What life is like on the COVID-19 frontlines
Nompumelelo Ncube is one of our healthcare heroes working on the frontlines of the COVID-19 fight.
Ncube works as a communicable disease control and outbreak response co-ordinator for the Tshwane health district with the Gauteng department of health. This means that she is at the very heart of the country’s efforts to control the epidemic.
“We make sure that all the right systems are in place to respond to the virus, that health workers are correctly trained and that we are on the ground doing testing of patients and tracing of contacts,” says Ncube.
Long hours on the frontlines
Ncube has been working long hours, up to six days a week.
“It has been very draining but fulfilling at the same time. It is rewarding to be able to help in curbing the increase of infections. It has also been very heart-warming to see the co-ordinated response from all sectors of healthcare and government, from emergency medical staff, to ward councillors and the outbreak response teams.”
She says that although the arrival of COVID-19 has been scary, she and her colleagues were prepared for it.
“Even when the virus first emerged in China, we were receiving training on how to handle it if it arrived here. So before the first cases came, we knew what to do and the processes to be followed. We had all the necessary protective equipment, training and information.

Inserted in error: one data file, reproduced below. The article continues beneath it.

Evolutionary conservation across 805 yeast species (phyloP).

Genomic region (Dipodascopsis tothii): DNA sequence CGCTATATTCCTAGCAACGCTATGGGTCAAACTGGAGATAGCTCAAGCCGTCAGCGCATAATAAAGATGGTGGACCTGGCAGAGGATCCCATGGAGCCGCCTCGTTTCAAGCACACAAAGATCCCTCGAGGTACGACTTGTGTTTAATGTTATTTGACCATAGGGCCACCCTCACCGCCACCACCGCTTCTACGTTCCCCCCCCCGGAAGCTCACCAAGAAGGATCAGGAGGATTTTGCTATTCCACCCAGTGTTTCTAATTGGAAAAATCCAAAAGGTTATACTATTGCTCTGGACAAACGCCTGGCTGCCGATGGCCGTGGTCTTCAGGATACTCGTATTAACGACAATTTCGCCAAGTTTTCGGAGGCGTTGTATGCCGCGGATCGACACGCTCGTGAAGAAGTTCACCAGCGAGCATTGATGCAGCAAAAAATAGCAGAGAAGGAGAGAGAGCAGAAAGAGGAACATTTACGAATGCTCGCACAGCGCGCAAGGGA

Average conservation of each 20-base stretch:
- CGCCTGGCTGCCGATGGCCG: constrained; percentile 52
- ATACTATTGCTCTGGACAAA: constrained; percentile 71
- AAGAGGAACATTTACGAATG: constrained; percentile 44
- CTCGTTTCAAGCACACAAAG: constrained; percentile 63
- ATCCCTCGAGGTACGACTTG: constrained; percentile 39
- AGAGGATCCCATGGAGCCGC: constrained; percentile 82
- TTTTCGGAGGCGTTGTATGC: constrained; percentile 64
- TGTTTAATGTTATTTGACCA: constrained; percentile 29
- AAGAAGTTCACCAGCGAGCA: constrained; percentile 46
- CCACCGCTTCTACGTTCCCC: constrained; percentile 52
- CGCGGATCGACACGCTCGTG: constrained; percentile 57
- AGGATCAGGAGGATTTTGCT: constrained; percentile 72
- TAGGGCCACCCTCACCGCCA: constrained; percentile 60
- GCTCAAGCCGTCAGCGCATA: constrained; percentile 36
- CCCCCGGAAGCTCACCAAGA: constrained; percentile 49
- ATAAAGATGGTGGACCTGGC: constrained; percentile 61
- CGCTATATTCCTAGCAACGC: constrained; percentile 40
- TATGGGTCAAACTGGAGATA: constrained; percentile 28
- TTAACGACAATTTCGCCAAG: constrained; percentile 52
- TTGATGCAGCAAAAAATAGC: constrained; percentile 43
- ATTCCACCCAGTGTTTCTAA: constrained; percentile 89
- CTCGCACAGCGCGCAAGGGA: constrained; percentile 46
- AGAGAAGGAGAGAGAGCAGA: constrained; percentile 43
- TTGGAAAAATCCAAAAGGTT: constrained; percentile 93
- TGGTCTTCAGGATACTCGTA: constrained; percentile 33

“COVID-19 has really taken me back to the basics of infection prevention and control prevention. It is the things that we speak about all the time, such as washing of hands, proper cough etiquette and social distancing. Now the rest of South Africa has been alerted to the importance of these basics.”
She says that seeing patients recover from the virus has been the best part of her job.
The importance of sticking to lockdown regulations
Around the world, social distancing (staying away from other people) has been recognised as one of the best ways to prevent the spread of the virus. It helps with lessening the strain on the healthcare system and prevents hospitals from being overcrowded with patients.
Ncube says that she was delighted that President Cyril Ramaphosa took such early action to prevent the virus from spreading.
“The enforcing of the lockdown at such an early stage was a brilliant move from the President. It is exactly what we need to prevent the spread of new infections.”
She says that although some communities may find social distancing difficult, everyone needs to try and play their part.
“Many of our communities are very sociable by nature, so that is a challenge. But staying at home is really the best way to prevent the spread. I encourage everyone to follow the lockdown regulations and to try social distancing, wash your hands and cough into your elbow or a tissue.”
-This article was originally published in the GCIS Vuk'uzenzele.